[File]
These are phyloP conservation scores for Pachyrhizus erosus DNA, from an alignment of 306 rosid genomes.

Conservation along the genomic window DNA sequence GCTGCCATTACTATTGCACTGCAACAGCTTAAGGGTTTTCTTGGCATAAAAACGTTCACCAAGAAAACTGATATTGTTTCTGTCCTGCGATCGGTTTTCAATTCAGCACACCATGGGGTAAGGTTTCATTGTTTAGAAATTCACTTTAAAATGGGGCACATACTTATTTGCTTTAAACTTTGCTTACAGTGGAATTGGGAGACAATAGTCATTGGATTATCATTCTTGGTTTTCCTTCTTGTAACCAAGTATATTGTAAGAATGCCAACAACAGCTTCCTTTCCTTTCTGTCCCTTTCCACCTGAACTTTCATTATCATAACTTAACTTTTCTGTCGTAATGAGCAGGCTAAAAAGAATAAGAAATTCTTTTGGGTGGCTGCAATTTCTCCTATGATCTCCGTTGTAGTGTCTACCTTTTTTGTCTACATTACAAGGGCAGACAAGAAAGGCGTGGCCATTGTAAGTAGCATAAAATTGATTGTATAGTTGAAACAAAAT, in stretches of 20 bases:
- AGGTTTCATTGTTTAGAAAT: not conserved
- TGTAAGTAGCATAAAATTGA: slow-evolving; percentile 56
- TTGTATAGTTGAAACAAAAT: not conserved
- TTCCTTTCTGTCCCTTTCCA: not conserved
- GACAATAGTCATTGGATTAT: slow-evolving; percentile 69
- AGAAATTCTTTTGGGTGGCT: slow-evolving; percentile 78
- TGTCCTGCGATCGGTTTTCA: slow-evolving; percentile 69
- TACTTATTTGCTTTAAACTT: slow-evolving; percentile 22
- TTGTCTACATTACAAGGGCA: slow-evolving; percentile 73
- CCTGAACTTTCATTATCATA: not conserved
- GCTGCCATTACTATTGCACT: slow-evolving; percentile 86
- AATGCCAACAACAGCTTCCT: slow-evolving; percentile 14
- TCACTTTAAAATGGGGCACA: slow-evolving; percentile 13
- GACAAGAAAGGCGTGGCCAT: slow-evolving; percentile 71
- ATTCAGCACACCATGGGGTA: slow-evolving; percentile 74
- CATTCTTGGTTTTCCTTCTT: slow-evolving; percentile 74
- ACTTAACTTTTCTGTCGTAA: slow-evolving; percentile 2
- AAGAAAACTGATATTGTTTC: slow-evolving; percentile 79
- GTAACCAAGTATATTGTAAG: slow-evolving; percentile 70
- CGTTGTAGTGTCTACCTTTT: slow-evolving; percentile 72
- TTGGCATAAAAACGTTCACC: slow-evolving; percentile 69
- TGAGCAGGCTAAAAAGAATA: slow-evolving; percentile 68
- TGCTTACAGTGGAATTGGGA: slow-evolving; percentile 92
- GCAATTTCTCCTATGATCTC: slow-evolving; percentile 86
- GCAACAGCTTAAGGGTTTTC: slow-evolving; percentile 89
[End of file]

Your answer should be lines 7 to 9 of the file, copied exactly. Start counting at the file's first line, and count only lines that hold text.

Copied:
- GACAATAGTCATTGGATTAT: slow-evolving; percentile 69
- AGAAATTCTTTTGGGTGGCT: slow-evolving; percentile 78
- TGTCCTGCGATCGGTTTTCA: slow-evolving; percentile 69